The Beauty and Biodiversity of Belchertown

Thank you to all of the 135 students, grades K through 12, who submitted your artwork, poetry and photography to The Beauty and Biodiversity of Belchertown!


BHS Library

Jabish Library

Cold Spring Common Room

Cold Spring Office




Jabish Lobby

Swift River Lobby

Swift River Library


Swift River notebook up close








Look for the notebooks at the Town Hall, Clapp Memorial Library, Belchertown Senior Center, Easthampton Savings Bank,  all school libraries (and other spaces, should the opportunity arise)
starting Friday, June 1.


contact MsLevy at BHS for details ... llevy@belchertown.org or leave a message at 323-9419  x2127





Artists!  Poets!  Photographers!

Submit your best work for the springtime exhibition …
The Beauty and Biodiversity of Belchertown!

Hey!  You live in a great town!!  BEST (Belchertown Environment, Science and Technology) invites you to celebrate our landscapes, natural history, and the fantastic variety of life that shares this great town with us!  Draw, paint, print, create, write, photograph, and share!!  The exhibition will feature your work in free-standing “notebooks” at the Clapp Memorial Library, school libraries and other prominent places around town.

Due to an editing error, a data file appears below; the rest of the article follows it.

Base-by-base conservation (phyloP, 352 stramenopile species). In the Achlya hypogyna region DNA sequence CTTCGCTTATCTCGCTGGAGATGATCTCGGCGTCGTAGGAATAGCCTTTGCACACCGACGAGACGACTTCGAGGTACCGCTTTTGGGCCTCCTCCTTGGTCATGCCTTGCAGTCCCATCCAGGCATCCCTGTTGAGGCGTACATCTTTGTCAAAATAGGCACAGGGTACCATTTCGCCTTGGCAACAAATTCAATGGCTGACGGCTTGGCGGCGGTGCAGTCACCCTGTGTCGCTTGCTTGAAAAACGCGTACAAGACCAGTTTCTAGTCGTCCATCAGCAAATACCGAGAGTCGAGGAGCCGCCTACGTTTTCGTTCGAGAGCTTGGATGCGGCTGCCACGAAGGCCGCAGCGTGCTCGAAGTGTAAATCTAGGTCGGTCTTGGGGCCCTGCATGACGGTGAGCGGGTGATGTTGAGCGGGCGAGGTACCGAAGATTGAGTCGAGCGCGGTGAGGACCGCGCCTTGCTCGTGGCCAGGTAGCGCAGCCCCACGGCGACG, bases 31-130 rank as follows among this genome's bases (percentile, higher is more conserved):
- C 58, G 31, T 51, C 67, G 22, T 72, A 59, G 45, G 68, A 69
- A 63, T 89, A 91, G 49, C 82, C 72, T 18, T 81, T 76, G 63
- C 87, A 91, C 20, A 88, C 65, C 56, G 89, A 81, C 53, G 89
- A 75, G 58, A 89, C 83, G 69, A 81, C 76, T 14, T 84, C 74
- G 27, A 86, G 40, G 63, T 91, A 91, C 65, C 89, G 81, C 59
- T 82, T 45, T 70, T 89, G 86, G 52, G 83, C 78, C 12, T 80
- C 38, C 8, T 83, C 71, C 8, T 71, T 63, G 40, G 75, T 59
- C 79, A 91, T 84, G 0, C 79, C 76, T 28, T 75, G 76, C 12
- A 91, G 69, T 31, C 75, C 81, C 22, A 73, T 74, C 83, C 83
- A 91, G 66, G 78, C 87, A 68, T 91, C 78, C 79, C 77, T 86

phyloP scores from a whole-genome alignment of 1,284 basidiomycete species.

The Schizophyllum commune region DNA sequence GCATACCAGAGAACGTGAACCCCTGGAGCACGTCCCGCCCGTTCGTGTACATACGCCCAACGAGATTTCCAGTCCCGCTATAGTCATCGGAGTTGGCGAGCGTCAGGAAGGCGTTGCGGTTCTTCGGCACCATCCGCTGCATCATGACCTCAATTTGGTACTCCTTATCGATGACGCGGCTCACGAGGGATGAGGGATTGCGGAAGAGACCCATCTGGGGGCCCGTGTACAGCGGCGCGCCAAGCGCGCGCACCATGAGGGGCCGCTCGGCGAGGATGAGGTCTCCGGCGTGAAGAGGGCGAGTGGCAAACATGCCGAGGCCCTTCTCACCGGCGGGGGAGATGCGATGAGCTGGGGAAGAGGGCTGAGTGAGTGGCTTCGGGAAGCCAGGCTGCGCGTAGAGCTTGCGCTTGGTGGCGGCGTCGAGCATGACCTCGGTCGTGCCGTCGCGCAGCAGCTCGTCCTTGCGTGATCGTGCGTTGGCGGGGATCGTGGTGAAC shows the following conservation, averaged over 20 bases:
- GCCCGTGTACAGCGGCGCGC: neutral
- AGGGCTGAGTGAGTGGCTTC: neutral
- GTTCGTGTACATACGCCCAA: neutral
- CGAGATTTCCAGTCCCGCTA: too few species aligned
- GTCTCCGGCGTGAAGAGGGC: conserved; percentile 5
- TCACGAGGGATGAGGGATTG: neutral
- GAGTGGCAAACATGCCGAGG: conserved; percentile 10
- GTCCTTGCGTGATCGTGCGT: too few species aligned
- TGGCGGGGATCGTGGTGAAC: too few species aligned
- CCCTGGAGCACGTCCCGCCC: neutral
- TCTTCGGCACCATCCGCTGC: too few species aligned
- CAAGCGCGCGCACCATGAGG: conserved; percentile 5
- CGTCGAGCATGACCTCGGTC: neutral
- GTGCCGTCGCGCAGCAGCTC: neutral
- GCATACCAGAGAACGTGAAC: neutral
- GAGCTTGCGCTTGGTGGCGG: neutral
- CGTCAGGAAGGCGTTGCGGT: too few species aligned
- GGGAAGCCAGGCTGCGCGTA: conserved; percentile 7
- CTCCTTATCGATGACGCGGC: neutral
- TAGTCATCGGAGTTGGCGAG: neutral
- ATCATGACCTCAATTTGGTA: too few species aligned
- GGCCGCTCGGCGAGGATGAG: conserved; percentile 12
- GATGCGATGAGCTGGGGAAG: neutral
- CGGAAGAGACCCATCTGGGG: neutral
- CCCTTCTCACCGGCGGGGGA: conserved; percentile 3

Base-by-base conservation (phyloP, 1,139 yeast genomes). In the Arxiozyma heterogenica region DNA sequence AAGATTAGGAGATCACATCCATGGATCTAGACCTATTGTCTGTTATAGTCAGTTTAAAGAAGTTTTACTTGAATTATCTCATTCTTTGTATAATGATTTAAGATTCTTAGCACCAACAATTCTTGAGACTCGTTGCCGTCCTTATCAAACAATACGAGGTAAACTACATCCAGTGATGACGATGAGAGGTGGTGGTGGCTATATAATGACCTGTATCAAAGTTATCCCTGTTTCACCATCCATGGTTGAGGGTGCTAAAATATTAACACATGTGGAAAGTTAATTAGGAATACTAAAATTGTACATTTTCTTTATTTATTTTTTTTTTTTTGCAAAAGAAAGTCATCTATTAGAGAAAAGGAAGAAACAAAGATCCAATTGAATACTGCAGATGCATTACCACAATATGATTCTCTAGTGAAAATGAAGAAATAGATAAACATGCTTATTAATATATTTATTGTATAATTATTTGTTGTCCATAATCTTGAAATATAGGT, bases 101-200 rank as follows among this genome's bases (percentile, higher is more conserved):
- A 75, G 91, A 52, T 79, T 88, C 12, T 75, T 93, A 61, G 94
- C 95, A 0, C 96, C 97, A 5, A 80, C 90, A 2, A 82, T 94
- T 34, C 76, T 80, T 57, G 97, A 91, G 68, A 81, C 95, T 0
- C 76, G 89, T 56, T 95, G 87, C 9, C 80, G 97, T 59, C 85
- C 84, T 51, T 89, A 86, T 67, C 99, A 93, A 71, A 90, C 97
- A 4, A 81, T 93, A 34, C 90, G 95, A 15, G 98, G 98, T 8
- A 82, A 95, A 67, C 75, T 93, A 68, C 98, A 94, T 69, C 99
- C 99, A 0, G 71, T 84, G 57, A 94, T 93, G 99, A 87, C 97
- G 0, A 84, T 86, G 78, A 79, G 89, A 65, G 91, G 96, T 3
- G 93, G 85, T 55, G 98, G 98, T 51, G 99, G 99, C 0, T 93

Choose your favorite spot then …
·        Photograph, draw, or paint a landscape and name the season
·        Get up close and personal with the plants, land or water animals or fungi or algae, (even soil, bark, stones, lichens, and fallen leaves are fair game!), draw a still life or scientific illustration and name it
·        Create a fanciful illustration inspired by the life around you… and name it